Crime-fighting charity Crimestoppers has teamed up with the Ministry of Justice’s National Offender Management Service (NOMS) to launch a project that will allow those in prison to anonymously pass on information about crime.
The two organisations have put together a system that will allow offenders to dial a special pin number from inside their prison, which will prevent their call to Crimestoppers being monitored by the police authorities.
The campaign has been put together with the support of prisoner focus groups and it is hoped that the new system will increase the amount of useful information received by Crimestoppers from the prison population.
It is hoped that the new pin system will help to tackle Issues occurring inside prisons, which include the trafficking of drugs from the outside and mobile phones being used as currency. These are being used to intimidate witnesses and to order drugs.
A pilot scheme for the system was run in a Yorkshire prison in 2007 and generated an incredibly positive response, while a similar scheme has also been running in Scotland since September 2008.
This new system is intended to allow complete anonymity for those that are calling, while also reinforcing that Crimestoppers is not a part of the police or the prison authorities.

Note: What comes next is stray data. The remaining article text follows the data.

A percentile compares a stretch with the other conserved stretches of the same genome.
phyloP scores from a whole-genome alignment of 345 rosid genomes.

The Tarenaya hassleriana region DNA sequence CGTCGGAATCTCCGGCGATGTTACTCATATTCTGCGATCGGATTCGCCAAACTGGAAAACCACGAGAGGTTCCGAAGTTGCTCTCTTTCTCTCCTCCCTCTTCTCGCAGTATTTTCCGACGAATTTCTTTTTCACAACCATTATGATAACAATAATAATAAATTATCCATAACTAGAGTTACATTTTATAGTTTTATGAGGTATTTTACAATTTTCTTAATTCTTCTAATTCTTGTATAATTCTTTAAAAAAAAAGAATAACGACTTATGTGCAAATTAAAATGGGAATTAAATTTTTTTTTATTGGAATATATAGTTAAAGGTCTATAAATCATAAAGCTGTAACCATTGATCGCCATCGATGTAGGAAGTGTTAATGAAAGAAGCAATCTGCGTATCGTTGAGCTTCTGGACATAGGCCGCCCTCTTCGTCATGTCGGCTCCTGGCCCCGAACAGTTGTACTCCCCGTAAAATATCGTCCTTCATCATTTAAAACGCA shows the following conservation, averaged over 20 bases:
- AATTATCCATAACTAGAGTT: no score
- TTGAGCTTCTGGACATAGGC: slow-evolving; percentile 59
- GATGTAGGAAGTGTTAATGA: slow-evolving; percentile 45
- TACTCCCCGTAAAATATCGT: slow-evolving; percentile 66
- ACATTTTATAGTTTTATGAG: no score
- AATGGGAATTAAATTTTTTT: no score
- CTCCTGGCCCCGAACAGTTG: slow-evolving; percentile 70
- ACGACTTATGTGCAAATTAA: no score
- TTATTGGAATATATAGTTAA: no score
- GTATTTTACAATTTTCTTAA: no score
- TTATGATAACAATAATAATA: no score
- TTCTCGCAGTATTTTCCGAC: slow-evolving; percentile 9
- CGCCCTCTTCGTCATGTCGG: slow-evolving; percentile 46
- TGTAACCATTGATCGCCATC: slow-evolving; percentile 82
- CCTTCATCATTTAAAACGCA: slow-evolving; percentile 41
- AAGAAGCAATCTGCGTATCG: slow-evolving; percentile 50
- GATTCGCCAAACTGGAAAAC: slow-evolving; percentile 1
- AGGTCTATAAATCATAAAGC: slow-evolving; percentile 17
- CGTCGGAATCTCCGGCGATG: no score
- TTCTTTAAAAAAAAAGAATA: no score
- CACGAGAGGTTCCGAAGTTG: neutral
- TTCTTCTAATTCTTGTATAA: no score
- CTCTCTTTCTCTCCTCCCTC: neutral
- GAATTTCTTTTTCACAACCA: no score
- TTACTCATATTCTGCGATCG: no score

Founder of Crimestoppers, Lord Ashcroft, KCMG, said: “From day one, Crimestoppers' success has been due to the anonymity that has been guaranteed to those supplying information about crime. Because of the knowledge that the prison population is likely to have about crime, the launch of this pin service offers the same guarantee of anonymity to prisoners as it does to members of the public.
“This is a huge step forward for Crimestoppers in accessing information from a potentially vital group of individuals. I am delighted that NOMS has given us this valuable opportunity to introduce this project into their prisons.”
Crispin Blunt, Prisons Minister, said: “I am pleased to support the continuing partnership between the Prison Service and Crimestoppers. It’s important that prisoners who do not wish to speak to the police or a prison officer are able to give anonymous information to Crimestoppers - last year alone over 8,000 people were arrested and charged thanks to information received by the charity. This is an invaluable service that can only increase the safety of prisons and the public.”
Ann Scott, Eastern Regional Manager for Crimestoppers explained how the Bedfordshire Crimestoppers Volunteer Committee already has a close working relationship with HMP Bedford. “They have a number of activities planned over the forthcoming months where Crimestoppers volunteers will engage with prisoners and their families within the prison. They will be handing out Crimestoppers information, including bookmarks, notepads and calendars. Their main message will be that they can fight crime without revealing their identity, as Crimestoppers do not take any names or personal details from those giving information about crime”.
Julian Bray Crimestoppers committee volunteer member resident in Peterborough commented: "This innovative development will roll out contrywide and as soon as we have information on any HMP Peterborough involvement we will release details, it will certainly help fight crime."
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